Vegan cauliflower mash with balsamic beets

Vegan cauliflower mash with balsamic beets

vegan cauliflower mash balsamic beetroots

Hope your week is going well? The recipe I planned for today is inspired by cool, moody autumn and as luck would have it our weather has totally backtracked and bestowed a few warm and sunny, almost summery days on us after we have said goodbye to summer. I’m not complaining as I have been loving the warmth this week – I took Monday off to sit in my garden and read – but it rendered my recipe a little less relevant. I still decided to go ahead with it today as I’m sure that it will come in handy soon enough. It’s easy to make, cosy and delicious, full of flavour and texture and makes for a fantastic autumn or winter side or a part of a varied mezze spread.

This recipe is in part inspired by a Greek dish called skordalia, which is basically beetroots (cooked usually) served with intensely garlicky sauce or dip based on either ground almonds, starchy potatoes or rehydrated stale bread.

For my dish, I’ve decided to roast my beetroots in the oven as that’s how I enjoy them most and serve them on a bed of creamy cauliflower mash / dip flavoured with roasted walnuts and roasted garlic cloves and topped with a drizzle of tangy-sweet balsamic glaze.

I strongly recommend baking both cauliflower and the beetroots – if you decide to do them both at once, take care not to overcrowd the tray as too much moisture will inhibit the roasting process. You could also steam the cauliflower while roasting your beets, but roasted florets contribute so much more flavour in my opinion.

I’ve made my mash creamy by incorporating a few tablespoons of roasted walnut butter. You can get it in shops these days, but it is so ridiculously easy and quick to make at home that I would not bother. As opposed to almonds or hazelnuts, walnuts are quite soft and oily so once they get beautifully golden in the oven, they get churned into silky smooth butter in no time. My really old and on its last legs food processor only needed about 3 minutes to do the job. It stores for ages and it will bring flavours of roasted cauliflower or celeriac to another level.

The final component that really brings this dish together is balsamic glaze and once again, you can simply buy it, but it’s so easy and quick to make that I prefer to make my own. I detailed how to do that below if you are similarly inclined.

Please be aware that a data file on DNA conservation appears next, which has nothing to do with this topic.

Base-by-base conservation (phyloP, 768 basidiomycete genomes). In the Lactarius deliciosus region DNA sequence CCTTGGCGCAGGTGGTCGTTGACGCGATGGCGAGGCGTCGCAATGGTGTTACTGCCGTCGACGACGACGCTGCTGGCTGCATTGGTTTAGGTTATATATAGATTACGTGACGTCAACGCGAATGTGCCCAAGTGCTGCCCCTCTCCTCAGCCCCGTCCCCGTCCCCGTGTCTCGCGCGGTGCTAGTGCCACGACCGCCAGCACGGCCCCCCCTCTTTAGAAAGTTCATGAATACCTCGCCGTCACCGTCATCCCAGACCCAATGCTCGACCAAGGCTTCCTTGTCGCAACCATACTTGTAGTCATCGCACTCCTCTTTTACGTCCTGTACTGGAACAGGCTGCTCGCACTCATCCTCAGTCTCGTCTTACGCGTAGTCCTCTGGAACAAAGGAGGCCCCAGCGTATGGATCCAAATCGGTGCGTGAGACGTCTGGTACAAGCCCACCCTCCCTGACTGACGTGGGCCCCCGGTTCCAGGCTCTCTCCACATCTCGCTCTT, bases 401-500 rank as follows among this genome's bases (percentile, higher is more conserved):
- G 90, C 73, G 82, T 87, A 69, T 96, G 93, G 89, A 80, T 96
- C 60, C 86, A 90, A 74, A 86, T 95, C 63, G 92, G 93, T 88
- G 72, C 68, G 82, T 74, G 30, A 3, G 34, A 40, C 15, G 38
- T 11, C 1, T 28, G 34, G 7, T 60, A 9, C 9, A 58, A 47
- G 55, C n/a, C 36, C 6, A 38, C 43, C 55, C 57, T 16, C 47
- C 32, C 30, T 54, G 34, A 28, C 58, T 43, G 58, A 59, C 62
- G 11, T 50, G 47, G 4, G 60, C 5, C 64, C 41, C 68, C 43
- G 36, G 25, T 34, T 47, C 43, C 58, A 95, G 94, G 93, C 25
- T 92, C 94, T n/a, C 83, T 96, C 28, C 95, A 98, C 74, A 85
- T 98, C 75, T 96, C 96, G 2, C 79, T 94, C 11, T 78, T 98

This simple dish is beautiful on its own, but if you want to make it into more of a main meal, serve it with some crusty bread or olive oil crackers, Kalamata olives and a big green crunchy salad. I hope you’ll love it as much as we have.

vegan cauliflower mash roasted cauliflower

vegan cauliflower mash walnut butter

vegan cauliflower mash beets raw

vegan cauliflower mash balsamic beetroots

30 min
30 min
30 min
30 min
  • 450 g / 1 lb cauliflower florets (1 medium cauliflower)
  • 1-2 tbsp olive oil
  • 1 head of garlic
  • 450 g / 1 lb raw beetroot
  • ½ tsp salt, more to taste
  • 120 ml / ½ cup almond (or other neutral tasting) milk
  • 60 ml / ¼ cup roasted walnut butter*, shop-bought or see below
  • 30 ml / 2 tbsp lemon juice or apple cider vinegar
  • black pepper, to taste
  • ½ tsp ground cumin (optional)
  • 2 tbsp balsamic glaze / reduction, shop-bought or see below
  • roasted walnuts, to garnish
  • fresh thyme leaves,to garnish

WALNUT BUTTER (if making from scratch)

  • 200 g / 2 cups walnuts

BALSAMIC GLAZE REDUCTION (if making from scratch)

  • 4 tbsp balsamic vinegar
  • 2 tbsp maple syrup or sugar, adjust to taste
  1. Heat up the oven to 200° C / 390° F and grab a very large baking tray. It’s important not to overcrowd the tray so if your tray isn’t large enough, you may need to roast the cauliflower and the beets separately.
  2. Divide cauliflower into medium, same size as much as possible, florets. Stir 2 tsp of olive oil through it and arrange the pieces on one half of the baking tray, cut sides down.
  3. Cut the tops of the garlic head off so that all the individual cloves are exposed, drizzle with olive oil, wrap in the piece of kitchen foil and place on the same tray.
  4. Finally, scrub and peel (you can leave the peel on if you like) all of the beetroots. Cut them into wedges, small ones 4 ways, medium ones 6 ways and really big one 8 ways. Coat in 1 tbsp of olive oil and season with salt. Arrange them on the other side of the tray.
  5. Bake for about 25-30 minutes, flipping the florets and beetroot wedges to the other side 15 minutes in – you want the florets to be charred on one side before flipping them over.
  6. Place roasted / steamed cauliflower florets in a blender (you can use a food processor but the dip won’t be as smooth) together with almond milk, walnut butter, vinegar / lemon juice, squeezed out roasted garlic cloves (I used 6, use as many as you prefer). Process until super smooth – you will need to stop the blender and scrape down the sides from time to time. Season with salt, pepper and cumin. To make the dip / mash extra smooth and indulgent, you may want to add a little bit of walnut oil or extra virgin olive oil.